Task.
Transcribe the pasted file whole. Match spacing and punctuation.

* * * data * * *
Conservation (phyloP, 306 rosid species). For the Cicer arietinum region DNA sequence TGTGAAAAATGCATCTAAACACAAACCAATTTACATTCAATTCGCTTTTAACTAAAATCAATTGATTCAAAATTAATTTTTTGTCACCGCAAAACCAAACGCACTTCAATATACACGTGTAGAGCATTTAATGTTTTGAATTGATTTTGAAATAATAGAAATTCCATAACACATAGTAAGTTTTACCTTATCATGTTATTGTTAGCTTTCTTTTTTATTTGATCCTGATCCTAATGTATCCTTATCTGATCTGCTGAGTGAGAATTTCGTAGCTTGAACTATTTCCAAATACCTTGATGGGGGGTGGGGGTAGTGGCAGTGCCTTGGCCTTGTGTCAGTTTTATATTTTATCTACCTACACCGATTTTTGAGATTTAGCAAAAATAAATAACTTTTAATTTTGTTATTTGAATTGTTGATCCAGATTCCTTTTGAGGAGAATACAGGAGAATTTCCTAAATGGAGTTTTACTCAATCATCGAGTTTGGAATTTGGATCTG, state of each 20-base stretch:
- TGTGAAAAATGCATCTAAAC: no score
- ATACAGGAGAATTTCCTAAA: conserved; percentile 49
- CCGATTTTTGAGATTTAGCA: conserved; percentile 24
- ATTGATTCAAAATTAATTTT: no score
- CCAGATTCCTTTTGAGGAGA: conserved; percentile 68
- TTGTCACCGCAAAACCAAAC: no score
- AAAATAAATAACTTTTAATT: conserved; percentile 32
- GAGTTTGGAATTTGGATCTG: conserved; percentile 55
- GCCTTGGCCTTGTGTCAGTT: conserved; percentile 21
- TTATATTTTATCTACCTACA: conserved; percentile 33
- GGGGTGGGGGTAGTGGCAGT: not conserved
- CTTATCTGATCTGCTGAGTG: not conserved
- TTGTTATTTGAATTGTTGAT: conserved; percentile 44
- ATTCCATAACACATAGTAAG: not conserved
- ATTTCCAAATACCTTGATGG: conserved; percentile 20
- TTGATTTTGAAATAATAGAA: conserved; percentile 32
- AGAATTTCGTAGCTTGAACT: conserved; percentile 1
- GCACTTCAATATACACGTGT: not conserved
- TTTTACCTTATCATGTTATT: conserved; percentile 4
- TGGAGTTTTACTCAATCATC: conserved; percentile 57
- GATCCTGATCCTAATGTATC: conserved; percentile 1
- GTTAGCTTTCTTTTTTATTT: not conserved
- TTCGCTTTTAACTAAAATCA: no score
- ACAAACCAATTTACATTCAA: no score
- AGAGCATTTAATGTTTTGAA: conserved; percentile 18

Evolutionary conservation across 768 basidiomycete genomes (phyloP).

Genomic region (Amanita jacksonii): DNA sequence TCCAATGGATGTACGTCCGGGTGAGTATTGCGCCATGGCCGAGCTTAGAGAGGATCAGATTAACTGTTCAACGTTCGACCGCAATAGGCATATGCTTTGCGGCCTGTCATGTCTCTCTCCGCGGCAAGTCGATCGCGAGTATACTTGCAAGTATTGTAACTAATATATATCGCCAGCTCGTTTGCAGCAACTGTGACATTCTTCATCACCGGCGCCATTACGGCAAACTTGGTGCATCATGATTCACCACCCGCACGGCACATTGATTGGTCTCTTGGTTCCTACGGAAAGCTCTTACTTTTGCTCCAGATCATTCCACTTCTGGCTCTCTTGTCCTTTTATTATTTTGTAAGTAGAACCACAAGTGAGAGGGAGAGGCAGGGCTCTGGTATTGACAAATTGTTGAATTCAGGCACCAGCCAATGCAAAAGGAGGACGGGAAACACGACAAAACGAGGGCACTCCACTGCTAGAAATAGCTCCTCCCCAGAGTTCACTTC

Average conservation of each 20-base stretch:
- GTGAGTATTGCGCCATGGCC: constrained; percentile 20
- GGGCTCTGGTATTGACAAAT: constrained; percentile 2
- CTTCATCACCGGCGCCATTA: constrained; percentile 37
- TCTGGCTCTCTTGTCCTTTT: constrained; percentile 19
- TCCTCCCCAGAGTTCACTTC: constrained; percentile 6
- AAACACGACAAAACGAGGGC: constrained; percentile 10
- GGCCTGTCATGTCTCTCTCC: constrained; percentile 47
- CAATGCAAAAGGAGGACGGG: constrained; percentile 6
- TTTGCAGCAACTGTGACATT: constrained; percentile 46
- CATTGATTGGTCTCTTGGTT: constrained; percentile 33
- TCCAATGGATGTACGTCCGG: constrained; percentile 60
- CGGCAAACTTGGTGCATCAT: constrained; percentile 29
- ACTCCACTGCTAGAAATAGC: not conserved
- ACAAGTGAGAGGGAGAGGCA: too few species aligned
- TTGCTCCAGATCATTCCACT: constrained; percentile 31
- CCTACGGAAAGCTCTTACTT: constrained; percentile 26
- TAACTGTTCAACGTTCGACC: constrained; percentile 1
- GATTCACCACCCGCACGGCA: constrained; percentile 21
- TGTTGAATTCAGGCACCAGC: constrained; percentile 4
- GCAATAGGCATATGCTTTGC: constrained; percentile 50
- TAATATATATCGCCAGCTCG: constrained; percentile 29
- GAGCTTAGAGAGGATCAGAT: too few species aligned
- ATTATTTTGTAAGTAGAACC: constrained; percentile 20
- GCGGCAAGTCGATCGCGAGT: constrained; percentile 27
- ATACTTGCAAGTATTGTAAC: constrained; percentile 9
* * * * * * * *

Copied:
Conservation (phyloP, 306 rosid species). For the Cicer arietinum region DNA sequence TGTGAAAAATGCATCTAAACACAAACCAATTTACATTCAATTCGCTTTTAACTAAAATCAATTGATTCAAAATTAATTTTTTGTCACCGCAAAACCAAACGCACTTCAATATACACGTGTAGAGCATTTAATGTTTTGAATTGATTTTGAAATAATAGAAATTCCATAACACATAGTAAGTTTTACCTTATCATGTTATTGTTAGCTTTCTTTTTTATTTGATCCTGATCCTAATGTATCCTTATCTGATCTGCTGAGTGAGAATTTCGTAGCTTGAACTATTTCCAAATACCTTGATGGGGGGTGGGGGTAGTGGCAGTGCCTTGGCCTTGTGTCAGTTTTATATTTTATCTACCTACACCGATTTTTGAGATTTAGCAAAAATAAATAACTTTTAATTTTGTTATTTGAATTGTTGATCCAGATTCCTTTTGAGGAGAATACAGGAGAATTTCCTAAATGGAGTTTTACTCAATCATCGAGTTTGGAATTTGGATCTG, state of each 20-base stretch:
- TGTGAAAAATGCATCTAAAC: no score
- ATACAGGAGAATTTCCTAAA: conserved; percentile 49
- CCGATTTTTGAGATTTAGCA: conserved; percentile 24
- ATTGATTCAAAATTAATTTT: no score
- CCAGATTCCTTTTGAGGAGA: conserved; percentile 68
- TTGTCACCGCAAAACCAAAC: no score
- AAAATAAATAACTTTTAATT: conserved; percentile 32
- GAGTTTGGAATTTGGATCTG: conserved; percentile 55
- GCCTTGGCCTTGTGTCAGTT: conserved; percentile 21
- TTATATTTTATCTACCTACA: conserved; percentile 33
- GGGGTGGGGGTAGTGGCAGT: not conserved
- CTTATCTGATCTGCTGAGTG: not conserved
- TTGTTATTTGAATTGTTGAT: conserved; percentile 44
- ATTCCATAACACATAGTAAG: not conserved
- ATTTCCAAATACCTTGATGG: conserved; percentile 20
- TTGATTTTGAAATAATAGAA: conserved; percentile 32
- AGAATTTCGTAGCTTGAACT: conserved; percentile 1
- GCACTTCAATATACACGTGT: not conserved
- TTTTACCTTATCATGTTATT: conserved; percentile 4
- TGGAGTTTTACTCAATCATC: conserved; percentile 57
- GATCCTGATCCTAATGTATC: conserved; percentile 1
- GTTAGCTTTCTTTTTTATTT: not conserved
- TTCGCTTTTAACTAAAATCA: no score
- ACAAACCAATTTACATTCAA: no score
- AGAGCATTTAATGTTTTGAA: conserved; percentile 18

Evolutionary conservation across 768 basidiomycete genomes (phyloP).

Genomic region (Amanita jacksonii): DNA sequence TCCAATGGATGTACGTCCGGGTGAGTATTGCGCCATGGCCGAGCTTAGAGAGGATCAGATTAACTGTTCAACGTTCGACCGCAATAGGCATATGCTTTGCGGCCTGTCATGTCTCTCTCCGCGGCAAGTCGATCGCGAGTATACTTGCAAGTATTGTAACTAATATATATCGCCAGCTCGTTTGCAGCAACTGTGACATTCTTCATCACCGGCGCCATTACGGCAAACTTGGTGCATCATGATTCACCACCCGCACGGCACATTGATTGGTCTCTTGGTTCCTACGGAAAGCTCTTACTTTTGCTCCAGATCATTCCACTTCTGGCTCTCTTGTCCTTTTATTATTTTGTAAGTAGAACCACAAGTGAGAGGGAGAGGCAGGGCTCTGGTATTGACAAATTGTTGAATTCAGGCACCAGCCAATGCAAAAGGAGGACGGGAAACACGACAAAACGAGGGCACTCCACTGCTAGAAATAGCTCCTCCCCAGAGTTCACTTC

Average conservation of each 20-base stretch:
- GTGAGTATTGCGCCATGGCC: constrained; percentile 20
- GGGCTCTGGTATTGACAAAT: constrained; percentile 2
- CTTCATCACCGGCGCCATTA: constrained; percentile 37
- TCTGGCTCTCTTGTCCTTTT: constrained; percentile 19
- TCCTCCCCAGAGTTCACTTC: constrained; percentile 6
- AAACACGACAAAACGAGGGC: constrained; percentile 10
- GGCCTGTCATGTCTCTCTCC: constrained; percentile 47
- CAATGCAAAAGGAGGACGGG: constrained; percentile 6
- TTTGCAGCAACTGTGACATT: constrained; percentile 46
- CATTGATTGGTCTCTTGGTT: constrained; percentile 33
- TCCAATGGATGTACGTCCGG: constrained; percentile 60
- CGGCAAACTTGGTGCATCAT: constrained; percentile 29
- ACTCCACTGCTAGAAATAGC: not conserved
- ACAAGTGAGAGGGAGAGGCA: too few species aligned
- TTGCTCCAGATCATTCCACT: constrained; percentile 31
- CCTACGGAAAGCTCTTACTT: constrained; percentile 26
- TAACTGTTCAACGTTCGACC: constrained; percentile 1
- GATTCACCACCCGCACGGCA: constrained; percentile 21
- TGTTGAATTCAGGCACCAGC: constrained; percentile 4
- GCAATAGGCATATGCTTTGC: constrained; percentile 50
- TAATATATATCGCCAGCTCG: constrained; percentile 29
- GAGCTTAGAGAGGATCAGAT: too few species aligned
- ATTATTTTGTAAGTAGAACC: constrained; percentile 20
- GCGGCAAGTCGATCGCGAGT: constrained; percentile 27
- ATACTTGCAAGTATTGTAAC: constrained; percentile 9